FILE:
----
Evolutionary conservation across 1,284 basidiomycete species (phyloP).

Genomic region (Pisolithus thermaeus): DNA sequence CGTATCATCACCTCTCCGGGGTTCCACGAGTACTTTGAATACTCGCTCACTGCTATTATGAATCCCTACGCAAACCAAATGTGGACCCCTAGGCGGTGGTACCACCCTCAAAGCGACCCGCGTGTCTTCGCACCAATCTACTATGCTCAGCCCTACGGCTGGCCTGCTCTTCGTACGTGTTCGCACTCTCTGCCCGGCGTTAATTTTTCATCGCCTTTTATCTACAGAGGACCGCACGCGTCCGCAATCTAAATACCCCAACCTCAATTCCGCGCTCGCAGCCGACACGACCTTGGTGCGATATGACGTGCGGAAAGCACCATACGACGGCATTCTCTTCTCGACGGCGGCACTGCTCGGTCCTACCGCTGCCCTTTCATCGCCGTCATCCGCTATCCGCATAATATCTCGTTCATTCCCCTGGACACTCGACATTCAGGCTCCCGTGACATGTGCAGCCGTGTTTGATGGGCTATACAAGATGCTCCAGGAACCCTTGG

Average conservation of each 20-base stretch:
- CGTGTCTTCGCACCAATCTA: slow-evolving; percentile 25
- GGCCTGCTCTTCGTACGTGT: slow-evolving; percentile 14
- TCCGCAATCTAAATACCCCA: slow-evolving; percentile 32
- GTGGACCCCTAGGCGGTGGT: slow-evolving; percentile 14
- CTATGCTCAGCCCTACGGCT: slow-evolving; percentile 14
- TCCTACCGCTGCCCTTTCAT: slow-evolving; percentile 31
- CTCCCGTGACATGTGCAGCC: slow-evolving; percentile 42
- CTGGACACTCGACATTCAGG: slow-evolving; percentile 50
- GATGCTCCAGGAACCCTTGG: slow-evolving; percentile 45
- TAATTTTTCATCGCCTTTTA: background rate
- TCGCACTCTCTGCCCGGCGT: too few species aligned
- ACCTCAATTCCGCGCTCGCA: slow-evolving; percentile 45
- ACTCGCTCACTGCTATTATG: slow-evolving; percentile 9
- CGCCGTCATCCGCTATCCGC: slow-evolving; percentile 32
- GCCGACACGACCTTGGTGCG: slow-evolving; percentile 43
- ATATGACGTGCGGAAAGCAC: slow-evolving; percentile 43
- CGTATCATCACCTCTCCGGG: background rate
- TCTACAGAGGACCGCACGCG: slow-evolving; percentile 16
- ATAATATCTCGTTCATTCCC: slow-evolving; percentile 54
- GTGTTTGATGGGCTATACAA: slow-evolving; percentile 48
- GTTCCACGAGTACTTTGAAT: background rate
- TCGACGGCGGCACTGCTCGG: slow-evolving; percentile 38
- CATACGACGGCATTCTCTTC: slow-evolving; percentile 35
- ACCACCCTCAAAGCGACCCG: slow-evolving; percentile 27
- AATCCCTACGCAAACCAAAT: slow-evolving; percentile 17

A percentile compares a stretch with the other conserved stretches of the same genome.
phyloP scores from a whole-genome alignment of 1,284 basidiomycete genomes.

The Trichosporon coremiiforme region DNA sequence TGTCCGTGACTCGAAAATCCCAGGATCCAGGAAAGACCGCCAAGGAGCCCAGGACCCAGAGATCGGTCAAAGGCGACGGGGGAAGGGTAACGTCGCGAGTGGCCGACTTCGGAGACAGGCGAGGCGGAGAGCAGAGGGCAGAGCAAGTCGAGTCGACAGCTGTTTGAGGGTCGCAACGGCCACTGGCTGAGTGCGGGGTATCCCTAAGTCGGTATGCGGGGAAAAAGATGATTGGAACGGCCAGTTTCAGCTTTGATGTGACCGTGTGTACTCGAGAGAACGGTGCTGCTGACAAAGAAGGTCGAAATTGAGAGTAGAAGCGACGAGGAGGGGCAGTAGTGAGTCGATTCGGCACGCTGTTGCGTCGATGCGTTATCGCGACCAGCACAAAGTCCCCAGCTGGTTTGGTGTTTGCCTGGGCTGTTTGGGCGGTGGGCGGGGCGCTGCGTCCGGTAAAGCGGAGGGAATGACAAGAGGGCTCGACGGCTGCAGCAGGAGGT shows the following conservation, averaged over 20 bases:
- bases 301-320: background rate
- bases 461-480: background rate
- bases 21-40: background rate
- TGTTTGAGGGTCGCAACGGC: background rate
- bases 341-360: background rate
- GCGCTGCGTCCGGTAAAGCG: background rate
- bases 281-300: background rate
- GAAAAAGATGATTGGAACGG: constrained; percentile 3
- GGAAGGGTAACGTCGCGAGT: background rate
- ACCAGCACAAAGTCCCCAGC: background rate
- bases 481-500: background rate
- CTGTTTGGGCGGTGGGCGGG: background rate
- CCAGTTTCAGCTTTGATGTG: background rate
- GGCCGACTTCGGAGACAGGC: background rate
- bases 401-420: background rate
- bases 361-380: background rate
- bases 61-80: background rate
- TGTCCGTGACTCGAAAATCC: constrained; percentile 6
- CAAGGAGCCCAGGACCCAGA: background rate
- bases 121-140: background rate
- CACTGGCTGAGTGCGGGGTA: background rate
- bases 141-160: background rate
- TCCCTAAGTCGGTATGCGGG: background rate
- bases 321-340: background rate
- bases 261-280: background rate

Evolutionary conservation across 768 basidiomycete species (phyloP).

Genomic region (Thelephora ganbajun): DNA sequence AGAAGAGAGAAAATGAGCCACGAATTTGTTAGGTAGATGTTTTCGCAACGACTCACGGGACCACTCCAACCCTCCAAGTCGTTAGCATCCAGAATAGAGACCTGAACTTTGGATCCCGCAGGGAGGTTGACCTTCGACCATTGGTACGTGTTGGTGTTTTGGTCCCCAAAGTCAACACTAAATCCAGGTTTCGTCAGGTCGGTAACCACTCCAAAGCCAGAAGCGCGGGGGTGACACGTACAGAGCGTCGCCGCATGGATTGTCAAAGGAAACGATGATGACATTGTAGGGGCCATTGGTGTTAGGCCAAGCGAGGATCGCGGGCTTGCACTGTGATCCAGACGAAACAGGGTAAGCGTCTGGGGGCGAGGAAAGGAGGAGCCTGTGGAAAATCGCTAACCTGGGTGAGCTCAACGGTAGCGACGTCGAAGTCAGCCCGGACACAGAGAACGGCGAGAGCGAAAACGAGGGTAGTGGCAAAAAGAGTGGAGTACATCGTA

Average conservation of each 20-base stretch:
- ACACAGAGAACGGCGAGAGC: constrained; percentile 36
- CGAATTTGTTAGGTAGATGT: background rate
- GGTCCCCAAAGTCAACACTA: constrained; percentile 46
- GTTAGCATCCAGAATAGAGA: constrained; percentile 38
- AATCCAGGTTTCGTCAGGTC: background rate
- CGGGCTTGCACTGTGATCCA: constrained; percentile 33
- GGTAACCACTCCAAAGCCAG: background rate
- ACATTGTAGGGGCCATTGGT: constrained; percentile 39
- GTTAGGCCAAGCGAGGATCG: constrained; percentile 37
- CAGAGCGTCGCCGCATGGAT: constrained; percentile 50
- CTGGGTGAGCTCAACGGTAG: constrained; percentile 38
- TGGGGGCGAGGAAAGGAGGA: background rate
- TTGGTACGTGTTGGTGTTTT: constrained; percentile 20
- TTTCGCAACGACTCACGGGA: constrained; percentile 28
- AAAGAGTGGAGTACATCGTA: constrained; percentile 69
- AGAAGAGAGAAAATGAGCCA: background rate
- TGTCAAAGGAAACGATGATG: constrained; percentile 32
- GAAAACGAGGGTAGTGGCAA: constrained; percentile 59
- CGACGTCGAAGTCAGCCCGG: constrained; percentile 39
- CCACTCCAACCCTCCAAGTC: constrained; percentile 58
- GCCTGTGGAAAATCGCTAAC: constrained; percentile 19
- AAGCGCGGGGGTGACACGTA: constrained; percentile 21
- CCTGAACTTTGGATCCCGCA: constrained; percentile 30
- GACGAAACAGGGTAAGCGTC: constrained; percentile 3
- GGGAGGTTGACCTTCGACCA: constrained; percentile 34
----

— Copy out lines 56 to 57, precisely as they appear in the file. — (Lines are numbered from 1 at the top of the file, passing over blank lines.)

- bases 261-280: background rate

Evolutionary conservation across 768 basidiomycete species (phyloP).